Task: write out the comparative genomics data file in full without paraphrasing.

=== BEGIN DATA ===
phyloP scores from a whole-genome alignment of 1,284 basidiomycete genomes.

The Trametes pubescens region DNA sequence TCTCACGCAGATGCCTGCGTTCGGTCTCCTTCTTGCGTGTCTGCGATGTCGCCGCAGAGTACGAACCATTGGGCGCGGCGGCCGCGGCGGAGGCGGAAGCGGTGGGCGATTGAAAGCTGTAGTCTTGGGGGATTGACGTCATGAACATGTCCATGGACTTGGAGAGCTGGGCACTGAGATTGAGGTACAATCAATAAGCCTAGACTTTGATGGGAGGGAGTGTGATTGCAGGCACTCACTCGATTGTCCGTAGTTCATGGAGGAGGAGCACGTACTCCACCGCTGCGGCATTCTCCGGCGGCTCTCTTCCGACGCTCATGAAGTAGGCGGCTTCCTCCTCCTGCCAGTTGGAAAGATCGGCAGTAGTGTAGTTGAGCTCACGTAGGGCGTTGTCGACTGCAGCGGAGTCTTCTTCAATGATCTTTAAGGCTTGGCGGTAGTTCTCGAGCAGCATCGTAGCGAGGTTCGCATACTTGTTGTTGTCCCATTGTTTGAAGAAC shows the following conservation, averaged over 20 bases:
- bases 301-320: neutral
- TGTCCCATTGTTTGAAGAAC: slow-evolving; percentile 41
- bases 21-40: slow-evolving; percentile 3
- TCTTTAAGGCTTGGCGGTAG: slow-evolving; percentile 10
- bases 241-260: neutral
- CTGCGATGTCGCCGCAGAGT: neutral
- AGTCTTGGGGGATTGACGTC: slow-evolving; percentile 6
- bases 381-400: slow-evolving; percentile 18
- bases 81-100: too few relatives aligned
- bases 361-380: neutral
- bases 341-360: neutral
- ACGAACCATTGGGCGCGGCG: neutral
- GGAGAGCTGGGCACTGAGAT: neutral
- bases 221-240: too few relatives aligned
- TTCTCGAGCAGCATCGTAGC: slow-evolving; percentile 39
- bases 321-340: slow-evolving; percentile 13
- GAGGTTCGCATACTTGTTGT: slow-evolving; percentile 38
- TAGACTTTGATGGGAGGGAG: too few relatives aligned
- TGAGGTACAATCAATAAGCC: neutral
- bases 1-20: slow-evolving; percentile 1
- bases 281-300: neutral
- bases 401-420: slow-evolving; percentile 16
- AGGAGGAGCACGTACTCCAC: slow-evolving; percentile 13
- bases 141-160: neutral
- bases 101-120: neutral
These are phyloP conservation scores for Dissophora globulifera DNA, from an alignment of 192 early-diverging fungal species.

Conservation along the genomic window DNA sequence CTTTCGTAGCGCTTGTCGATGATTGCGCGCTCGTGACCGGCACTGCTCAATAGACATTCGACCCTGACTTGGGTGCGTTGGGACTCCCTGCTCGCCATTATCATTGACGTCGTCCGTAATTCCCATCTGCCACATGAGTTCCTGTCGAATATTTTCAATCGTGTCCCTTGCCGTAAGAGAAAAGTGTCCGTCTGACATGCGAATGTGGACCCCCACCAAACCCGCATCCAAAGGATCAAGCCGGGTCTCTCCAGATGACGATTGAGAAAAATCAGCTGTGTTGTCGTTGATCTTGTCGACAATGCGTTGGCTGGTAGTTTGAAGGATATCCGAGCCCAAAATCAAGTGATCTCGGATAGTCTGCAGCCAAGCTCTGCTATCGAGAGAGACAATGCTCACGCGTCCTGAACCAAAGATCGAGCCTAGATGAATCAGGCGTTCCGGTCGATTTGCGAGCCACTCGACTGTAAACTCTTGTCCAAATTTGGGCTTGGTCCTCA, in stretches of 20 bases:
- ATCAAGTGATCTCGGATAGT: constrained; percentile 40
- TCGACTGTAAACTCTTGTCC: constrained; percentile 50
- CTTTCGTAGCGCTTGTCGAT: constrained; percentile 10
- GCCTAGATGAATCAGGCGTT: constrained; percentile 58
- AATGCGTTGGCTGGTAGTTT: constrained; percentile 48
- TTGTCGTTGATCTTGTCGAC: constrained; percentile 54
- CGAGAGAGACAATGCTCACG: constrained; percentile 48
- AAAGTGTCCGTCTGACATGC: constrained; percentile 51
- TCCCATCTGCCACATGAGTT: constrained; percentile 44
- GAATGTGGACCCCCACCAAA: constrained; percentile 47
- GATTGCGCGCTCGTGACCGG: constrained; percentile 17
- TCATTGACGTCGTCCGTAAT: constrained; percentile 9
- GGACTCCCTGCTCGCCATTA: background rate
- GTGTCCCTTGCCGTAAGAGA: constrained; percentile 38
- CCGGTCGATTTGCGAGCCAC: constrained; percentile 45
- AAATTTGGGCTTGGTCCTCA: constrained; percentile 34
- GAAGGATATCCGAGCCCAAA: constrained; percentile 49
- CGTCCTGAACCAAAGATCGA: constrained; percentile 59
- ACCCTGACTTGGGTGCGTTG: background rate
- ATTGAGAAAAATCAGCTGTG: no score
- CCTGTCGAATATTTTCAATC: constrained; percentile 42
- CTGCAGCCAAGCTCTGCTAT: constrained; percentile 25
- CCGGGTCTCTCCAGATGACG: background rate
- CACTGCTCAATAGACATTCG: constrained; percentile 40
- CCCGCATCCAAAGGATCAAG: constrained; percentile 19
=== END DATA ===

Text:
phyloP scores from a whole-genome alignment of 1,284 basidiomycete genomes.

The Trametes pubescens region DNA sequence TCTCACGCAGATGCCTGCGTTCGGTCTCCTTCTTGCGTGTCTGCGATGTCGCCGCAGAGTACGAACCATTGGGCGCGGCGGCCGCGGCGGAGGCGGAAGCGGTGGGCGATTGAAAGCTGTAGTCTTGGGGGATTGACGTCATGAACATGTCCATGGACTTGGAGAGCTGGGCACTGAGATTGAGGTACAATCAATAAGCCTAGACTTTGATGGGAGGGAGTGTGATTGCAGGCACTCACTCGATTGTCCGTAGTTCATGGAGGAGGAGCACGTACTCCACCGCTGCGGCATTCTCCGGCGGCTCTCTTCCGACGCTCATGAAGTAGGCGGCTTCCTCCTCCTGCCAGTTGGAAAGATCGGCAGTAGTGTAGTTGAGCTCACGTAGGGCGTTGTCGACTGCAGCGGAGTCTTCTTCAATGATCTTTAAGGCTTGGCGGTAGTTCTCGAGCAGCATCGTAGCGAGGTTCGCATACTTGTTGTTGTCCCATTGTTTGAAGAAC shows the following conservation, averaged over 20 bases:
- bases 301-320: neutral
- TGTCCCATTGTTTGAAGAAC: slow-evolving; percentile 41
- bases 21-40: slow-evolving; percentile 3
- TCTTTAAGGCTTGGCGGTAG: slow-evolving; percentile 10
- bases 241-260: neutral
- CTGCGATGTCGCCGCAGAGT: neutral
- AGTCTTGGGGGATTGACGTC: slow-evolving; percentile 6
- bases 381-400: slow-evolving; percentile 18
- bases 81-100: too few relatives aligned
- bases 361-380: neutral
- bases 341-360: neutral
- ACGAACCATTGGGCGCGGCG: neutral
- GGAGAGCTGGGCACTGAGAT: neutral
- bases 221-240: too few relatives aligned
- TTCTCGAGCAGCATCGTAGC: slow-evolving; percentile 39
- bases 321-340: slow-evolving; percentile 13
- GAGGTTCGCATACTTGTTGT: slow-evolving; percentile 38
- TAGACTTTGATGGGAGGGAG: too few relatives aligned
- TGAGGTACAATCAATAAGCC: neutral
- bases 1-20: slow-evolving; percentile 1
- bases 281-300: neutral
- bases 401-420: slow-evolving; percentile 16
- AGGAGGAGCACGTACTCCAC: slow-evolving; percentile 13
- bases 141-160: neutral
- bases 101-120: neutral
These are phyloP conservation scores for Dissophora globulifera DNA, from an alignment of 192 early-diverging fungal species.

Conservation along the genomic window DNA sequence CTTTCGTAGCGCTTGTCGATGATTGCGCGCTCGTGACCGGCACTGCTCAATAGACATTCGACCCTGACTTGGGTGCGTTGGGACTCCCTGCTCGCCATTATCATTGACGTCGTCCGTAATTCCCATCTGCCACATGAGTTCCTGTCGAATATTTTCAATCGTGTCCCTTGCCGTAAGAGAAAAGTGTCCGTCTGACATGCGAATGTGGACCCCCACCAAACCCGCATCCAAAGGATCAAGCCGGGTCTCTCCAGATGACGATTGAGAAAAATCAGCTGTGTTGTCGTTGATCTTGTCGACAATGCGTTGGCTGGTAGTTTGAAGGATATCCGAGCCCAAAATCAAGTGATCTCGGATAGTCTGCAGCCAAGCTCTGCTATCGAGAGAGACAATGCTCACGCGTCCTGAACCAAAGATCGAGCCTAGATGAATCAGGCGTTCCGGTCGATTTGCGAGCCACTCGACTGTAAACTCTTGTCCAAATTTGGGCTTGGTCCTCA, in stretches of 20 bases:
- ATCAAGTGATCTCGGATAGT: constrained; percentile 40
- TCGACTGTAAACTCTTGTCC: constrained; percentile 50
- CTTTCGTAGCGCTTGTCGAT: constrained; percentile 10
- GCCTAGATGAATCAGGCGTT: constrained; percentile 58
- AATGCGTTGGCTGGTAGTTT: constrained; percentile 48
- TTGTCGTTGATCTTGTCGAC: constrained; percentile 54
- CGAGAGAGACAATGCTCACG: constrained; percentile 48
- AAAGTGTCCGTCTGACATGC: constrained; percentile 51
- TCCCATCTGCCACATGAGTT: constrained; percentile 44
- GAATGTGGACCCCCACCAAA: constrained; percentile 47
- GATTGCGCGCTCGTGACCGG: constrained; percentile 17
- TCATTGACGTCGTCCGTAAT: constrained; percentile 9
- GGACTCCCTGCTCGCCATTA: background rate
- GTGTCCCTTGCCGTAAGAGA: constrained; percentile 38
- CCGGTCGATTTGCGAGCCAC: constrained; percentile 45
- AAATTTGGGCTTGGTCCTCA: constrained; percentile 34
- GAAGGATATCCGAGCCCAAA: constrained; percentile 49
- CGTCCTGAACCAAAGATCGA: constrained; percentile 59
- ACCCTGACTTGGGTGCGTTG: background rate
- ATTGAGAAAAATCAGCTGTG: no score
- CCTGTCGAATATTTTCAATC: constrained; percentile 42
- CTGCAGCCAAGCTCTGCTAT: constrained; percentile 25
- CCGGGTCTCTCCAGATGACG: background rate
- CACTGCTCAATAGACATTCG: constrained; percentile 40
- CCCGCATCCAAAGGATCAAG: constrained; percentile 19